>> Friday, August 17, 2012
The Unwritten: Inside Man by Mike Carey & Peter Gross
Genre: Fantasy (Graphic Novel)
Series: #2 in the Unwritten Series
Publisher: Vertigo Comics
Publication Date: 2010
The Short Version:
Tom Taylor’s shares his name and possibly more with the main character of a megaselling series about a boy wizard written by his father, but his immediate problem is that he’s suspected of a brutal mass murder that he didn’t commit.
Why I Read It:
After a discussion of graphic novels on Twitter led me to the first book in this series I couldn’t stop at just one. Fortunately my library has an excellent collection of graphic novels.
This volume 2 is a compilation of issues 6-12 of the comic series.
From the back cover:
Story time's over. Hard time's just beginning . . .
Tom Taylor has spent his entire life a prisoner of his father's literary legacy-- and the famous, fictional boy wizard, Tommy Taylor, whose name he shares. But now he's a prisoner of an entirely different kind.
Framed for the murder of a houseful of famous authors by forces he's only beginning to comprehend, Tom finds himself behind bars in a foreign land. Prison walls may keep him inside, but they won't keep out his powerful enemies-- who want him as dead as his supposed victioms.
Tom's about to discover that his father's escapist stories may be his only hope of escaping. But as the wall between fact and fiction becomed weaker, woe to those who find themselves in the way when it collapses. After all, not every story has a happy ending—
This is not your kid’s comics. There are most definitely adult issues and some pretty intense violence in these stories. However there is also a fascinating ongoing story that weaves literary history in and out of the story. I love the way that it brings in familiar literary reverences and history as well as things with which I was unfamiliar. From the heroic poem The Song of Roland, one of the oldest works of French literature to Jud Suss, a novel written by a Jew that Joseph Goebbels managed to turn into an anti-Semitic Nazi propaganda film.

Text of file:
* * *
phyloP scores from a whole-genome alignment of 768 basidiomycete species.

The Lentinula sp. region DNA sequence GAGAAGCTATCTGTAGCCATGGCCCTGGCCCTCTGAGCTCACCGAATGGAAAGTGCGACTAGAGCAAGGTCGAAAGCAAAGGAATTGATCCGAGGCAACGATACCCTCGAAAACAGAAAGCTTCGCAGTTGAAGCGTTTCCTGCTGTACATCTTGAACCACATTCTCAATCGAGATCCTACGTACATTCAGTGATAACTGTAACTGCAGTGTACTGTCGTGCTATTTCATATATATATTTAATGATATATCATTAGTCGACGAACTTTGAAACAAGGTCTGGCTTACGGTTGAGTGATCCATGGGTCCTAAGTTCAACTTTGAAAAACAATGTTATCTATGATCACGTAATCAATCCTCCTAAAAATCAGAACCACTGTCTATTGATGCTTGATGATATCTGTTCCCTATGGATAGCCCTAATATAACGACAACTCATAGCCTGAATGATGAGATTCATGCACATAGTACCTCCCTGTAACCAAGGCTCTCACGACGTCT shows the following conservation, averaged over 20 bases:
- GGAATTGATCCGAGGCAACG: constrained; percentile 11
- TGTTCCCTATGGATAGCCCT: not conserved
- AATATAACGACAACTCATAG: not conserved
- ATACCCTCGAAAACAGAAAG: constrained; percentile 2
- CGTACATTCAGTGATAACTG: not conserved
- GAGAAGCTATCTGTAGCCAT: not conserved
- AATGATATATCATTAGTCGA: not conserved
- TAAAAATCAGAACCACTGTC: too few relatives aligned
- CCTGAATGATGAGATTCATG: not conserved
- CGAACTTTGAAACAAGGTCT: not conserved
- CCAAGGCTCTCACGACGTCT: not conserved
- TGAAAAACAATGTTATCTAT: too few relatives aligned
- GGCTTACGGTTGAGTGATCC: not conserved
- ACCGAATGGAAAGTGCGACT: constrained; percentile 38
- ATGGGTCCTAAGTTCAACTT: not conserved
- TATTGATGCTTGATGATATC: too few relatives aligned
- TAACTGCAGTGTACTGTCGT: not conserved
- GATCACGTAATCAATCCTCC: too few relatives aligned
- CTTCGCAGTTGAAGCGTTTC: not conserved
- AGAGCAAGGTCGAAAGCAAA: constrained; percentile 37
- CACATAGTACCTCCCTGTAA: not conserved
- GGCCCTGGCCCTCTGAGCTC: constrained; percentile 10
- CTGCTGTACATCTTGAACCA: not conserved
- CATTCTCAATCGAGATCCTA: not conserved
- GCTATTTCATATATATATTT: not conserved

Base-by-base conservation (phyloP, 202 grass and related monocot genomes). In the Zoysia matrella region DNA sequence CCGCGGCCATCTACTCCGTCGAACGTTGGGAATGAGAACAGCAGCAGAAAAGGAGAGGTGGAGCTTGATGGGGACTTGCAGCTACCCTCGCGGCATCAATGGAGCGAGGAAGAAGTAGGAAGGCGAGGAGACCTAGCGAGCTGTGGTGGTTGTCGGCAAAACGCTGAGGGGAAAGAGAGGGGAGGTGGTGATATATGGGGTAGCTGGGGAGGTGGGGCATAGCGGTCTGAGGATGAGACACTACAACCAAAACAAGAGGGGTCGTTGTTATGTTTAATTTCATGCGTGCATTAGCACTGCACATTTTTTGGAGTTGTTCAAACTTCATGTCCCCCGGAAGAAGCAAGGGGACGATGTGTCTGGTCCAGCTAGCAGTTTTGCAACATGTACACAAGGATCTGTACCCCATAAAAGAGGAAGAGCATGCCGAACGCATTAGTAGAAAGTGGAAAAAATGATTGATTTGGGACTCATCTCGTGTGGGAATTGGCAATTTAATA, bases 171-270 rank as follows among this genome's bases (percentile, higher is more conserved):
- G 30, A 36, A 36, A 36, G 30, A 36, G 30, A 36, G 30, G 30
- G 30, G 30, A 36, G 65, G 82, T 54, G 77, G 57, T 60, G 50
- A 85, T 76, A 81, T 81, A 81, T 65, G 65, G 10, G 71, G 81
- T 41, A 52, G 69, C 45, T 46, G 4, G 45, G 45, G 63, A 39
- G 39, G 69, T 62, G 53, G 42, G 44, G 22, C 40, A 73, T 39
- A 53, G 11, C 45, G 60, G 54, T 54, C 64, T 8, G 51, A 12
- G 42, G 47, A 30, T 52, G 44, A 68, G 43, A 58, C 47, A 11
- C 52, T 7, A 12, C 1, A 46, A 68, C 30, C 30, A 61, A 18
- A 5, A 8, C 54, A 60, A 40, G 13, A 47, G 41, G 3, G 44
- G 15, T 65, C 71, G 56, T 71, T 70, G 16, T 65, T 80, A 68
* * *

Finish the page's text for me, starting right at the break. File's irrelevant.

As with the first volume in this series the final issue included in the volume is a story that does not include Tom Taylor and the characters in the primary story arc. It also features art by a different team (Kurt Huggins and Zelda DAvon). This one is a twisted little mix of Beatrix Potter and A.A, Milne. It features a rabbit named Mr. Bun who insists he’s a man trapped in the fictional Willowbank Wood because he tried to steal Wilson Taylor’s map (the same map that Tom and Lizzie are using in the main story). It’s a delightfully twisted and disturbing little tale.
It would be difficult to leap into the middle of this series but they are not only quick reads but because of the nature of the graphic novel format and the outstanding artwork they’re easy and fun to re-read in order to catch the subtleties in both the art and text that you breezed through the first time.
I definitely recommend this series and I’m already part of the way through volume 3.